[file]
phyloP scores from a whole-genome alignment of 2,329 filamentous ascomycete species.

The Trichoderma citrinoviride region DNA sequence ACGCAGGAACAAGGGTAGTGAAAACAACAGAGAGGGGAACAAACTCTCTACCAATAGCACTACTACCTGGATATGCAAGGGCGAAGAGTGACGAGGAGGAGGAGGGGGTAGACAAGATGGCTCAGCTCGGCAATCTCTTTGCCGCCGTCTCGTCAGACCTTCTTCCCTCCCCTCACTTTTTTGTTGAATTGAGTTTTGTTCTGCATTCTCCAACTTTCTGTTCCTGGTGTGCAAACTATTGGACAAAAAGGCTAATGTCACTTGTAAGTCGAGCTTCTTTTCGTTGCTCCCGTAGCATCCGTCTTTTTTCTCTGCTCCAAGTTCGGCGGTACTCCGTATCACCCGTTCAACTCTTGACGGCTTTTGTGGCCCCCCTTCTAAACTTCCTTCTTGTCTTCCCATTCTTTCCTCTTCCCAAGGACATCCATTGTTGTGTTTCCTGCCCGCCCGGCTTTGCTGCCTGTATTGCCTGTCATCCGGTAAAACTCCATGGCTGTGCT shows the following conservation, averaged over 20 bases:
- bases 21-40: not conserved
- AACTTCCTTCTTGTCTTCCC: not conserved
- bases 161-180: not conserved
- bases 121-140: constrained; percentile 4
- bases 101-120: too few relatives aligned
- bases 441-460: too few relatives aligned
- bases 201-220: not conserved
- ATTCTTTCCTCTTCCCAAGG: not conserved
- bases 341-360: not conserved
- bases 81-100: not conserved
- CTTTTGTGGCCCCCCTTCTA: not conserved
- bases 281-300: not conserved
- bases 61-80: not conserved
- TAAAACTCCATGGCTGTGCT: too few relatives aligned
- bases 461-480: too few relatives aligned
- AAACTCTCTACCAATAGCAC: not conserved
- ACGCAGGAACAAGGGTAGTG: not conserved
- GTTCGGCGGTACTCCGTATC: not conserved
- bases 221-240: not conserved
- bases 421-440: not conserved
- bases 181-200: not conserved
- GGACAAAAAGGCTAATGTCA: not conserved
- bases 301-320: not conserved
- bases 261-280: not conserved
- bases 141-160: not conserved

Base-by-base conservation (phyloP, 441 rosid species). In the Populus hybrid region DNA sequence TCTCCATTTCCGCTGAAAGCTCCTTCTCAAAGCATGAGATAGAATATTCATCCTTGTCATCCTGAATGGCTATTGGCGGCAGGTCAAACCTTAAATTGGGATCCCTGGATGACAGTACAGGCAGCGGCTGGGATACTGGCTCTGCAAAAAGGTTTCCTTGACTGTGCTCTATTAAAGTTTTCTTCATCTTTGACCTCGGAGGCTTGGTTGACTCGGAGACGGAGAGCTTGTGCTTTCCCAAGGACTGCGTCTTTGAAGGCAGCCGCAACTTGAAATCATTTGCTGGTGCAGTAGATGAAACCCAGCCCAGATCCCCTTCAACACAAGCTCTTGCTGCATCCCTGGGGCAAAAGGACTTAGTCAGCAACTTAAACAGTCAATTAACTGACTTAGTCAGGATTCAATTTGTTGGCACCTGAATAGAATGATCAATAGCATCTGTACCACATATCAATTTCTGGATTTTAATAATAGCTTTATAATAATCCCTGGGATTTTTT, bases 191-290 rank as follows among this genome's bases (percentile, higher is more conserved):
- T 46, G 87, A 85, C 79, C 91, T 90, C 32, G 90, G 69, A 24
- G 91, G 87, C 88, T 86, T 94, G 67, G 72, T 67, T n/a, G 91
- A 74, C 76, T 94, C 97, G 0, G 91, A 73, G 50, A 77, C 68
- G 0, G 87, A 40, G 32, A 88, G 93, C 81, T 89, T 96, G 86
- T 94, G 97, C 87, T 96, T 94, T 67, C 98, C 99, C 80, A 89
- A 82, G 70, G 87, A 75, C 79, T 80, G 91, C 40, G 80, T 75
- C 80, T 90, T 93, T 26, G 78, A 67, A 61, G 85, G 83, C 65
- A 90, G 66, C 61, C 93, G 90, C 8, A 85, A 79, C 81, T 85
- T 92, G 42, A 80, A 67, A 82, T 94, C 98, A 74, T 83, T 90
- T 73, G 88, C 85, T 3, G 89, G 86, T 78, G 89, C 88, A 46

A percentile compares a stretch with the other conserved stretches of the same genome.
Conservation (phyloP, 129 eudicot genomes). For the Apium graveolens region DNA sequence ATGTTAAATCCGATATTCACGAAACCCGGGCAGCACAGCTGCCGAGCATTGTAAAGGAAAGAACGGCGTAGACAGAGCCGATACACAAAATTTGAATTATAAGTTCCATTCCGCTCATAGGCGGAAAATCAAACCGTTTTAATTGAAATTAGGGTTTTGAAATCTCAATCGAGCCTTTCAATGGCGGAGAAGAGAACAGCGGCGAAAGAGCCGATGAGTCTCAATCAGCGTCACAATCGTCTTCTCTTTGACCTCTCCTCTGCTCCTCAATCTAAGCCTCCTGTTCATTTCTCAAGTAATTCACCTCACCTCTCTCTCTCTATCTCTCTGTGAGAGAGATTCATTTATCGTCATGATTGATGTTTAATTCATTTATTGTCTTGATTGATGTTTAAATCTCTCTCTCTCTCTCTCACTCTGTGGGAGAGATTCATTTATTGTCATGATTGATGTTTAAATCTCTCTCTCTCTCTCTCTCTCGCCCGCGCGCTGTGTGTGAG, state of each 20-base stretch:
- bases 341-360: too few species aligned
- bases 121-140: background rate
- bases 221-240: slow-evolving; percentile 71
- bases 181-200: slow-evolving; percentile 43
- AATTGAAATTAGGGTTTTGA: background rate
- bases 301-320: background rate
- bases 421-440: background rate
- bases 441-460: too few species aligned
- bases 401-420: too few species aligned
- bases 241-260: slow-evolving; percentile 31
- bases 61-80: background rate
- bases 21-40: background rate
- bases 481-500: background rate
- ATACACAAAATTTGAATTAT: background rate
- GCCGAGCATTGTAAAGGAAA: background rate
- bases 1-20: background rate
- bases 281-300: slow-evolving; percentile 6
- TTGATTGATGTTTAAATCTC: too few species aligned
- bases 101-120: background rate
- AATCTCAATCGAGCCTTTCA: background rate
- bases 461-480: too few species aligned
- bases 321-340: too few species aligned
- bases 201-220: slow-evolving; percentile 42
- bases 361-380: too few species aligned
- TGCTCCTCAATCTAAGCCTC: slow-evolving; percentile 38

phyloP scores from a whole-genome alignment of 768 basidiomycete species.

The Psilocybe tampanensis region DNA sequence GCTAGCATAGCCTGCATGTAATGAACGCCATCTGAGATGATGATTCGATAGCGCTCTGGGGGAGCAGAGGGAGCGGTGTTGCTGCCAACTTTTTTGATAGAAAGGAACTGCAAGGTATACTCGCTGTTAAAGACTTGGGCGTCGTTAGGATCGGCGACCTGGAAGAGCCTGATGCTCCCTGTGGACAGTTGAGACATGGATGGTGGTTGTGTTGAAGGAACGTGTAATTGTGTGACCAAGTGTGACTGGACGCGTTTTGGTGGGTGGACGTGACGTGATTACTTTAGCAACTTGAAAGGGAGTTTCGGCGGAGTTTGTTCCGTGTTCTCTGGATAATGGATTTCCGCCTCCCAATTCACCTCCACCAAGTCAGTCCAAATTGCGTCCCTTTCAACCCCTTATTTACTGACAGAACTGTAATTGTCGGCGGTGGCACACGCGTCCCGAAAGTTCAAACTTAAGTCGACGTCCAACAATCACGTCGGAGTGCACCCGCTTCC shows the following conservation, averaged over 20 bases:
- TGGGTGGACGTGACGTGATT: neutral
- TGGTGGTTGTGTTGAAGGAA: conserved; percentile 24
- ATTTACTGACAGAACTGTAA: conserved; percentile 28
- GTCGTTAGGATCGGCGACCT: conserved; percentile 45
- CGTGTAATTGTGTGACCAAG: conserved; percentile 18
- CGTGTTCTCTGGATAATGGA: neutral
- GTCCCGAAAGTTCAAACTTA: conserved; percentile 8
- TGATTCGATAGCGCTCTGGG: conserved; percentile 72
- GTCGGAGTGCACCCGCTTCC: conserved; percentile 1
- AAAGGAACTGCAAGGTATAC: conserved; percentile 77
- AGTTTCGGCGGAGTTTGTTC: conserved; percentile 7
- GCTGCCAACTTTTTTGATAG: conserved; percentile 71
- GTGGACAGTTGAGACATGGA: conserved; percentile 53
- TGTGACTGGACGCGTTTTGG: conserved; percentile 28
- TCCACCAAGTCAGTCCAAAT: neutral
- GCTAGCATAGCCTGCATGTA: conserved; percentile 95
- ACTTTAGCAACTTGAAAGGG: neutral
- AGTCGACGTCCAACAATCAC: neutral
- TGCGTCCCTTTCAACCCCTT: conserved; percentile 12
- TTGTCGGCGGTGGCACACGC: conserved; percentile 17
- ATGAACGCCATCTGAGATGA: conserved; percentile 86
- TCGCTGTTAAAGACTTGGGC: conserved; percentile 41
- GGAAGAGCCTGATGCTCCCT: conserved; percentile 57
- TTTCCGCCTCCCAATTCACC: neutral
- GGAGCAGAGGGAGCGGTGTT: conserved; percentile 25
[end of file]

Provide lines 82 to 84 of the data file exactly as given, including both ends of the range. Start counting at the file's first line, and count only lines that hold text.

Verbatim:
- TCCACCAAGTCAGTCCAAAT: neutral
- GCTAGCATAGCCTGCATGTA: conserved; percentile 95
- ACTTTAGCAACTTGAAAGGG: neutral